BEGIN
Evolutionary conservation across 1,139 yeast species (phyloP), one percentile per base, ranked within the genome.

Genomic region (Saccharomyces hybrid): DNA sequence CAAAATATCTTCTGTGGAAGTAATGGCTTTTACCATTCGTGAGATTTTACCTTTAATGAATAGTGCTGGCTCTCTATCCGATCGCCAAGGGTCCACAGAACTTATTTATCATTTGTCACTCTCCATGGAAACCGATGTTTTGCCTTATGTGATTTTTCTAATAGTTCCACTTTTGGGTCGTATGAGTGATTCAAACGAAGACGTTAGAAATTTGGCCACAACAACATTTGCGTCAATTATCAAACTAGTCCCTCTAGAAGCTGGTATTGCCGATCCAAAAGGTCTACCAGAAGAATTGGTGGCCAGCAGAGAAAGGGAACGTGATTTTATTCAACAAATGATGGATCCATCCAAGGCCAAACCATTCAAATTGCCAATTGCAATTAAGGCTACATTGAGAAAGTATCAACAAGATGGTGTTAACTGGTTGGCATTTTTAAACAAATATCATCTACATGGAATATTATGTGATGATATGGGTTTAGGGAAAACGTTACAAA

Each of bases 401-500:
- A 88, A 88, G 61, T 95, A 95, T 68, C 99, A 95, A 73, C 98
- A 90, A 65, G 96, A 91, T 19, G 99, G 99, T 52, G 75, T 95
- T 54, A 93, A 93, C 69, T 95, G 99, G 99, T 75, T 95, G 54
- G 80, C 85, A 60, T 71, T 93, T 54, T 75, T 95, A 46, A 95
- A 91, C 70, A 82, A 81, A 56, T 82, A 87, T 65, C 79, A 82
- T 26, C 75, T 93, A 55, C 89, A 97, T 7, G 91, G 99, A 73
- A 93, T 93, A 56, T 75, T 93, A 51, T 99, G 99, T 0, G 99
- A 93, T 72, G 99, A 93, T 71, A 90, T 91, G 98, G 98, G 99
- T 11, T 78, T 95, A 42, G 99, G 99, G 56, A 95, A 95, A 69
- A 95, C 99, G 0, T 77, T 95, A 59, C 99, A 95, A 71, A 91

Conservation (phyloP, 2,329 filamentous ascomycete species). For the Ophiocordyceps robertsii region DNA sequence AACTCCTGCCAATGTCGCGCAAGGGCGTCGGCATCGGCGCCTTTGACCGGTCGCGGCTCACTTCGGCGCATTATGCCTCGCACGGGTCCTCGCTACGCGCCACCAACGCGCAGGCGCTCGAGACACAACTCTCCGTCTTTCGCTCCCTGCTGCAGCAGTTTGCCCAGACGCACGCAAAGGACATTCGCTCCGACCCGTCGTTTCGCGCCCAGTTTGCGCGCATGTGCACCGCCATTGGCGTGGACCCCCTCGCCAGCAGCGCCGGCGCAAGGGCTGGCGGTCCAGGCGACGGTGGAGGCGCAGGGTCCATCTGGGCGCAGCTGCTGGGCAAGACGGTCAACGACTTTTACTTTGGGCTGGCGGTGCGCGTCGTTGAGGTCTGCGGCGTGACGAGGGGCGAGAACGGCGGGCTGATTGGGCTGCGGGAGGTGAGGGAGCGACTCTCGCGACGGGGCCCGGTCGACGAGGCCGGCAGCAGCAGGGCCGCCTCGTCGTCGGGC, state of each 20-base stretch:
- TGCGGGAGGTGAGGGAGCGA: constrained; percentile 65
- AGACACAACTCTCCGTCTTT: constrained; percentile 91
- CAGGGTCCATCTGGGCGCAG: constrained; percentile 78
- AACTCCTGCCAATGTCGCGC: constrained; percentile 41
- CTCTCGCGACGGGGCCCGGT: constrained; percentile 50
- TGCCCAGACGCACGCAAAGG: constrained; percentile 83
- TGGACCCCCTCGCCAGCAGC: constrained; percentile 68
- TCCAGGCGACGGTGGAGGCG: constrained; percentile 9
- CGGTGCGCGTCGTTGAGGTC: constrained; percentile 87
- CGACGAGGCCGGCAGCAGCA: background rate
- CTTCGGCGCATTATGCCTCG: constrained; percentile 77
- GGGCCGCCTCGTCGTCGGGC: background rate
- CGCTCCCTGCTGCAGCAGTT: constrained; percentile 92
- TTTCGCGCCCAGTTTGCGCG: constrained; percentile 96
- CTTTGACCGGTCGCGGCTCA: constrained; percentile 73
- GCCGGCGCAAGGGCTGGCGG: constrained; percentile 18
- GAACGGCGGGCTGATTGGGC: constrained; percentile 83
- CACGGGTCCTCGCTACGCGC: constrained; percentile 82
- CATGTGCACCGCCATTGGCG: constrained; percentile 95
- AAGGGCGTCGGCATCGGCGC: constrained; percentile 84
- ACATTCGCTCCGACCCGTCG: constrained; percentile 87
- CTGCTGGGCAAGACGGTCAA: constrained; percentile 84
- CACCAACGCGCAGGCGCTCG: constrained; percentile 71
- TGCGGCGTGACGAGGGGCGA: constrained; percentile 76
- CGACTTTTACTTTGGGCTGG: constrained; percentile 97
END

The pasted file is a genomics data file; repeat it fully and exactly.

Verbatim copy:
Evolutionary conservation across 1,139 yeast species (phyloP), one percentile per base, ranked within the genome.

Genomic region (Saccharomyces hybrid): DNA sequence CAAAATATCTTCTGTGGAAGTAATGGCTTTTACCATTCGTGAGATTTTACCTTTAATGAATAGTGCTGGCTCTCTATCCGATCGCCAAGGGTCCACAGAACTTATTTATCATTTGTCACTCTCCATGGAAACCGATGTTTTGCCTTATGTGATTTTTCTAATAGTTCCACTTTTGGGTCGTATGAGTGATTCAAACGAAGACGTTAGAAATTTGGCCACAACAACATTTGCGTCAATTATCAAACTAGTCCCTCTAGAAGCTGGTATTGCCGATCCAAAAGGTCTACCAGAAGAATTGGTGGCCAGCAGAGAAAGGGAACGTGATTTTATTCAACAAATGATGGATCCATCCAAGGCCAAACCATTCAAATTGCCAATTGCAATTAAGGCTACATTGAGAAAGTATCAACAAGATGGTGTTAACTGGTTGGCATTTTTAAACAAATATCATCTACATGGAATATTATGTGATGATATGGGTTTAGGGAAAACGTTACAAA

Each of bases 401-500:
- A 88, A 88, G 61, T 95, A 95, T 68, C 99, A 95, A 73, C 98
- A 90, A 65, G 96, A 91, T 19, G 99, G 99, T 52, G 75, T 95
- T 54, A 93, A 93, C 69, T 95, G 99, G 99, T 75, T 95, G 54
- G 80, C 85, A 60, T 71, T 93, T 54, T 75, T 95, A 46, A 95
- A 91, C 70, A 82, A 81, A 56, T 82, A 87, T 65, C 79, A 82
- T 26, C 75, T 93, A 55, C 89, A 97, T 7, G 91, G 99, A 73
- A 93, T 93, A 56, T 75, T 93, A 51, T 99, G 99, T 0, G 99
- A 93, T 72, G 99, A 93, T 71, A 90, T 91, G 98, G 98, G 99
- T 11, T 78, T 95, A 42, G 99, G 99, G 56, A 95, A 95, A 69
- A 95, C 99, G 0, T 77, T 95, A 59, C 99, A 95, A 71, A 91

Conservation (phyloP, 2,329 filamentous ascomycete species). For the Ophiocordyceps robertsii region DNA sequence AACTCCTGCCAATGTCGCGCAAGGGCGTCGGCATCGGCGCCTTTGACCGGTCGCGGCTCACTTCGGCGCATTATGCCTCGCACGGGTCCTCGCTACGCGCCACCAACGCGCAGGCGCTCGAGACACAACTCTCCGTCTTTCGCTCCCTGCTGCAGCAGTTTGCCCAGACGCACGCAAAGGACATTCGCTCCGACCCGTCGTTTCGCGCCCAGTTTGCGCGCATGTGCACCGCCATTGGCGTGGACCCCCTCGCCAGCAGCGCCGGCGCAAGGGCTGGCGGTCCAGGCGACGGTGGAGGCGCAGGGTCCATCTGGGCGCAGCTGCTGGGCAAGACGGTCAACGACTTTTACTTTGGGCTGGCGGTGCGCGTCGTTGAGGTCTGCGGCGTGACGAGGGGCGAGAACGGCGGGCTGATTGGGCTGCGGGAGGTGAGGGAGCGACTCTCGCGACGGGGCCCGGTCGACGAGGCCGGCAGCAGCAGGGCCGCCTCGTCGTCGGGC, state of each 20-base stretch:
- TGCGGGAGGTGAGGGAGCGA: constrained; percentile 65
- AGACACAACTCTCCGTCTTT: constrained; percentile 91
- CAGGGTCCATCTGGGCGCAG: constrained; percentile 78
- AACTCCTGCCAATGTCGCGC: constrained; percentile 41
- CTCTCGCGACGGGGCCCGGT: constrained; percentile 50
- TGCCCAGACGCACGCAAAGG: constrained; percentile 83
- TGGACCCCCTCGCCAGCAGC: constrained; percentile 68
- TCCAGGCGACGGTGGAGGCG: constrained; percentile 9
- CGGTGCGCGTCGTTGAGGTC: constrained; percentile 87
- CGACGAGGCCGGCAGCAGCA: background rate
- CTTCGGCGCATTATGCCTCG: constrained; percentile 77
- GGGCCGCCTCGTCGTCGGGC: background rate
- CGCTCCCTGCTGCAGCAGTT: constrained; percentile 92
- TTTCGCGCCCAGTTTGCGCG: constrained; percentile 96
- CTTTGACCGGTCGCGGCTCA: constrained; percentile 73
- GCCGGCGCAAGGGCTGGCGG: constrained; percentile 18
- GAACGGCGGGCTGATTGGGC: constrained; percentile 83
- CACGGGTCCTCGCTACGCGC: constrained; percentile 82
- CATGTGCACCGCCATTGGCG: constrained; percentile 95
- AAGGGCGTCGGCATCGGCGC: constrained; percentile 84
- ACATTCGCTCCGACCCGTCG: constrained; percentile 87
- CTGCTGGGCAAGACGGTCAA: constrained; percentile 84
- CACCAACGCGCAGGCGCTCG: constrained; percentile 71
- TGCGGCGTGACGAGGGGCGA: constrained; percentile 76
- CGACTTTTACTTTGGGCTGG: constrained; percentile 97